How do I get there? Well I don’t know how you are going to get there but I can tell you how I’m getting there. First off if you can’t stomach constant change, risk, perseverance and hard work then go ahead and get some Doritos from your cupboard and head back to to your couch to watch Lost reruns.

There are at least three phases to getting leverage and thus momentum that work for me. Here’s what I know;

Phase I – Stuck in the Swamp

In this phase, you do things over and over the same way with the same results. You’re probably kind of disorganized or marginally organized, demoralized or lightly motivated and mostly stuck in the mud. An example would be your bills and mortgage payments. They come in at random times and you pay them at random times hopefully pretty close to the date where your paycheck or tax refund comes in. You might just be emotionally paralyzed by the accumulation of all the details that you have to deal with.

Phase II – Systems of Velocity and Acceleration

The systems part is straight forward, in this phase you figure out systems to do these things that irritated you and held you back by putting in more effort than necessary one time to figure out properly how to handle things repetitively. You figured out how to arrange your bills, taxes, irritating neighbors, bosses, investments, hobbies, passions. You’ve done it so much that it’s been burnt into your lizard brain stump, the same one that knows how to breathe without thinking. At this point the little stuff that used to be big stuff is getting fired off from what has become brain muscle memory. Bigger stuff is becoming little stuff all the time because you’re making systems and once you’ve done it once its super easy each other time. Acceleration and momentum have begun.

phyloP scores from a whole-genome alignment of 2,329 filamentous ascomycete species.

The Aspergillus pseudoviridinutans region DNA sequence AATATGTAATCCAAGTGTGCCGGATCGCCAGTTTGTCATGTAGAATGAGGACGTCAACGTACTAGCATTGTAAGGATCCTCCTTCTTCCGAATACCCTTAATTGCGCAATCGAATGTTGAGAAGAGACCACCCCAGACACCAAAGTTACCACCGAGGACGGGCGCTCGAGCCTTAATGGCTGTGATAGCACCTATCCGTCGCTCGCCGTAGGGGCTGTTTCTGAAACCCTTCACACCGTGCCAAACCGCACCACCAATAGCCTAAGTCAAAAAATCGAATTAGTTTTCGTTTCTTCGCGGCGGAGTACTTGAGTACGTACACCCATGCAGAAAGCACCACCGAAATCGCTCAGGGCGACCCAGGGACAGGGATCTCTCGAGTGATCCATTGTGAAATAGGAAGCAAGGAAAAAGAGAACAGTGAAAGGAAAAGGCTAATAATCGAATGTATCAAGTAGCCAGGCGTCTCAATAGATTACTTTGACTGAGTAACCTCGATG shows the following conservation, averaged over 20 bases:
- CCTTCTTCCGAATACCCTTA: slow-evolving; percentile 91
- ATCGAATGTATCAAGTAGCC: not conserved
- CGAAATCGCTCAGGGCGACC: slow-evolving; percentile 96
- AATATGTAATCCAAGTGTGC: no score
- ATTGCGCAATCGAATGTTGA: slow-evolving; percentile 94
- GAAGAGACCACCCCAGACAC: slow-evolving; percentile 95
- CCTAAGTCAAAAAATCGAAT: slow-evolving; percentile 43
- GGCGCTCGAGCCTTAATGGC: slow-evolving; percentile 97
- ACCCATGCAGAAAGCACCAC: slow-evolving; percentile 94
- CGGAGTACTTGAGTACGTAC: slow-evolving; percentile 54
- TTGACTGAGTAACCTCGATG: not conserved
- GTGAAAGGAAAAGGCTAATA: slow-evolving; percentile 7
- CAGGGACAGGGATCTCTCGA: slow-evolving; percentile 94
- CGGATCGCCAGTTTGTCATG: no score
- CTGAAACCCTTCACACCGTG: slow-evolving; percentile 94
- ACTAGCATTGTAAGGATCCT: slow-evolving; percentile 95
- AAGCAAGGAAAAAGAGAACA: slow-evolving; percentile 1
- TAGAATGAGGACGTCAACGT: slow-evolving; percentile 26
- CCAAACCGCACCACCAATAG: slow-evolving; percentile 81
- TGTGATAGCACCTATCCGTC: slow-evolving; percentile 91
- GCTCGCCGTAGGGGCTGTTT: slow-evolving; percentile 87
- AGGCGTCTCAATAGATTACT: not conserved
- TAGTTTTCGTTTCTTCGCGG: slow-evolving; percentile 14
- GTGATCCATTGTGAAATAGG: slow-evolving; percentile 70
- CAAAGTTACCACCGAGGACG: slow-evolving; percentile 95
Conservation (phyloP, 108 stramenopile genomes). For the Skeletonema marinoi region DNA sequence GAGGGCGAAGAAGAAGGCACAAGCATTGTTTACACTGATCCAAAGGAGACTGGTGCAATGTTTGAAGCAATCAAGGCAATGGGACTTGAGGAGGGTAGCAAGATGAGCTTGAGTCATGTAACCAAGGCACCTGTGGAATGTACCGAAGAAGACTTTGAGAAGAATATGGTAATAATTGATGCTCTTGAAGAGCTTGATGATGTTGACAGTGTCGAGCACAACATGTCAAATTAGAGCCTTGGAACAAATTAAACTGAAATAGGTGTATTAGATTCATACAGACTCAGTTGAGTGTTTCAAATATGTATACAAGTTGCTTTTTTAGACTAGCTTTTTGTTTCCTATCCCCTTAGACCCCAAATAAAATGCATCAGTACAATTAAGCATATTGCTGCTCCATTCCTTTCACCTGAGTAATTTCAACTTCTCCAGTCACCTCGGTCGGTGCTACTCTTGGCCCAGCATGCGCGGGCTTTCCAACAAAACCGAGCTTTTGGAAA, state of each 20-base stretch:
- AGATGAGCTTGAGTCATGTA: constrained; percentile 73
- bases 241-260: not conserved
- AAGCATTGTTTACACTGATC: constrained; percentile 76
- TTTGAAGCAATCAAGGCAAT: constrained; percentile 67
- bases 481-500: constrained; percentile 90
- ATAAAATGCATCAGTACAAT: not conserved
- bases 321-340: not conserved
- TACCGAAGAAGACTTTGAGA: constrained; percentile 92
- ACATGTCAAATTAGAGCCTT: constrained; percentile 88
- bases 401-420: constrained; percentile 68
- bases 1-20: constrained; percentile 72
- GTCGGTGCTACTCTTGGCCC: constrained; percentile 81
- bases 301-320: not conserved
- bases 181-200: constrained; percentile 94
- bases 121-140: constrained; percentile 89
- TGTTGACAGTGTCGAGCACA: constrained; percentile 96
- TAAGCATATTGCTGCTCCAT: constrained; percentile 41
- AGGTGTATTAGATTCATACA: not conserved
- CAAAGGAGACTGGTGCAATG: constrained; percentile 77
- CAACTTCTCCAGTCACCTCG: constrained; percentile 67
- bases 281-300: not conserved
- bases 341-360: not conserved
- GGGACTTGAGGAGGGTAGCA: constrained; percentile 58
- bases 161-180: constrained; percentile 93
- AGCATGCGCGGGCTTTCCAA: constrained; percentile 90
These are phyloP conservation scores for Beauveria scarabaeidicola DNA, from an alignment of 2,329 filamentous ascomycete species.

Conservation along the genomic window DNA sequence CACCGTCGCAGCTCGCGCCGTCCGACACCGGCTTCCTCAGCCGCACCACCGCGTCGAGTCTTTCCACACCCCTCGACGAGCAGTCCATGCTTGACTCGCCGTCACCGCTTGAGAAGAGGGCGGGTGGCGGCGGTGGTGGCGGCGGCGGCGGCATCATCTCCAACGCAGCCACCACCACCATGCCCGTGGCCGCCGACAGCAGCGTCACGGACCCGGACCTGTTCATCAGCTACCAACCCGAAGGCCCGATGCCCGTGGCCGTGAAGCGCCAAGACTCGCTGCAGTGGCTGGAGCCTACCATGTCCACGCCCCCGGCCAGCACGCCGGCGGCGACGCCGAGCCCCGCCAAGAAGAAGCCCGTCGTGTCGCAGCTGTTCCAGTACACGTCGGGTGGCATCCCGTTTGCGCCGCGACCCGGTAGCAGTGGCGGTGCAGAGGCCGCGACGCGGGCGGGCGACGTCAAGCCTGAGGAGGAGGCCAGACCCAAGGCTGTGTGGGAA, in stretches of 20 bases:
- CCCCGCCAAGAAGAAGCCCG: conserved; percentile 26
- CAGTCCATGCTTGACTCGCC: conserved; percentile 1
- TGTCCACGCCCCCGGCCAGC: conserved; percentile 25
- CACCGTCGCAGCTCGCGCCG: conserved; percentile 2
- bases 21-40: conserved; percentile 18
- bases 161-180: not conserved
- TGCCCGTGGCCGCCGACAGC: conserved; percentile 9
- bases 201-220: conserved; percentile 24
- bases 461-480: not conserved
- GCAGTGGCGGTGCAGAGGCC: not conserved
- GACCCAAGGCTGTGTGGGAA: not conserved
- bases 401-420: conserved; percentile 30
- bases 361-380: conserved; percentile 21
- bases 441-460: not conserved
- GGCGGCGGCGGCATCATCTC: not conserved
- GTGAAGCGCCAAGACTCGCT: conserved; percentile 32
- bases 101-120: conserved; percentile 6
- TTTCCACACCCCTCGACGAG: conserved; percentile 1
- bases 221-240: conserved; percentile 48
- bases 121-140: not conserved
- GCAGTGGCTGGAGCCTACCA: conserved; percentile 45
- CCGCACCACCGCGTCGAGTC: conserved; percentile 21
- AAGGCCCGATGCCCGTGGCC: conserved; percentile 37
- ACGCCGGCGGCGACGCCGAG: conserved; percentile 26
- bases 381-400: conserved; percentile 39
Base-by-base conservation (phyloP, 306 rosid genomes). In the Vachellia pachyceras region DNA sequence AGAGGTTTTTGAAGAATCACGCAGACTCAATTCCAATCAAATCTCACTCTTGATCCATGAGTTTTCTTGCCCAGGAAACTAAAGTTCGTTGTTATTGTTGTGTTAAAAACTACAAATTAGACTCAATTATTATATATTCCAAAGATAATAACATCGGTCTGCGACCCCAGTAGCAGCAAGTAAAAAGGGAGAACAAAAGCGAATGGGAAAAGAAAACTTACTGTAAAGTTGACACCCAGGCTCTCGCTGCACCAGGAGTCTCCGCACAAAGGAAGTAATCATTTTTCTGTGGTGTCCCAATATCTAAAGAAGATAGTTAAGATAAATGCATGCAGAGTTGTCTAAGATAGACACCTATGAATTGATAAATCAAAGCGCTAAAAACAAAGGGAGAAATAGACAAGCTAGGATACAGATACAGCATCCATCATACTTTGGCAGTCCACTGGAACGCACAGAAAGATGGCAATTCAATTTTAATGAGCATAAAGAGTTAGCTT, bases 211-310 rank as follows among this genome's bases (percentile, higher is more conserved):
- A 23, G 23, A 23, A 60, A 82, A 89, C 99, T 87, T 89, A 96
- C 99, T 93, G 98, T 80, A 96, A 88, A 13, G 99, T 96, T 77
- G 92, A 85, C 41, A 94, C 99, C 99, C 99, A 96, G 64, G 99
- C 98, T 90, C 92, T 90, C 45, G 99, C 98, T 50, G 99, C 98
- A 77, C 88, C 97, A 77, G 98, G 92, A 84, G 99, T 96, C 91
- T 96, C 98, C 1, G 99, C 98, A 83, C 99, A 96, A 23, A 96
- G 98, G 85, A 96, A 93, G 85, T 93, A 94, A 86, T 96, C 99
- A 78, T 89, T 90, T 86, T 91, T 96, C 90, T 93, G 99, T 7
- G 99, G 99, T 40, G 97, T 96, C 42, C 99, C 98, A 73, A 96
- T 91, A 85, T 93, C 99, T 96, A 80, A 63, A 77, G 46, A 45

Phase III – Systems of Systems

This part is where it gets really interesting. So you’re firing off systems like they’re popcorn and hopefully you’re delegating the systems to other people and things are moving forward pretty fast. You’re the pioneer, you figure stuff out using perseverance, brains and balls. You systemize it once it’s figured out then replicate, train less motivated people to use your system and reap the rewards and repeat. Cool, now you can create a system for creating systems. You can find people who already built systems or hire people who do nothing but figure out systems. At this point, you’re a system factory and everything you do revolves around sustainable, repeatable systems. This applies to almost anything, diet, health, money, work, hobbies, passions etc. You’ll now understand why the most amazing successful people are SYSTEMATIC but they won’t tell you so because their system is the same one that convinced you that there's a pill to cure your fat ass. It's in their best interest for you to not understand the system. The successful people who aren’t systematic generally specialize in a specific domain where they mastered a single system and when that domain collapses so does their success (Vanilla Ice anyone?).

Phase IV, V, VI – Systems ^ 3 +

I couldn’t exactly tell you much about this phase but this is where VC’s, uber banks, mafias and overlay governments live. I’ll lay it out for you when I get there if they haven't killed me first.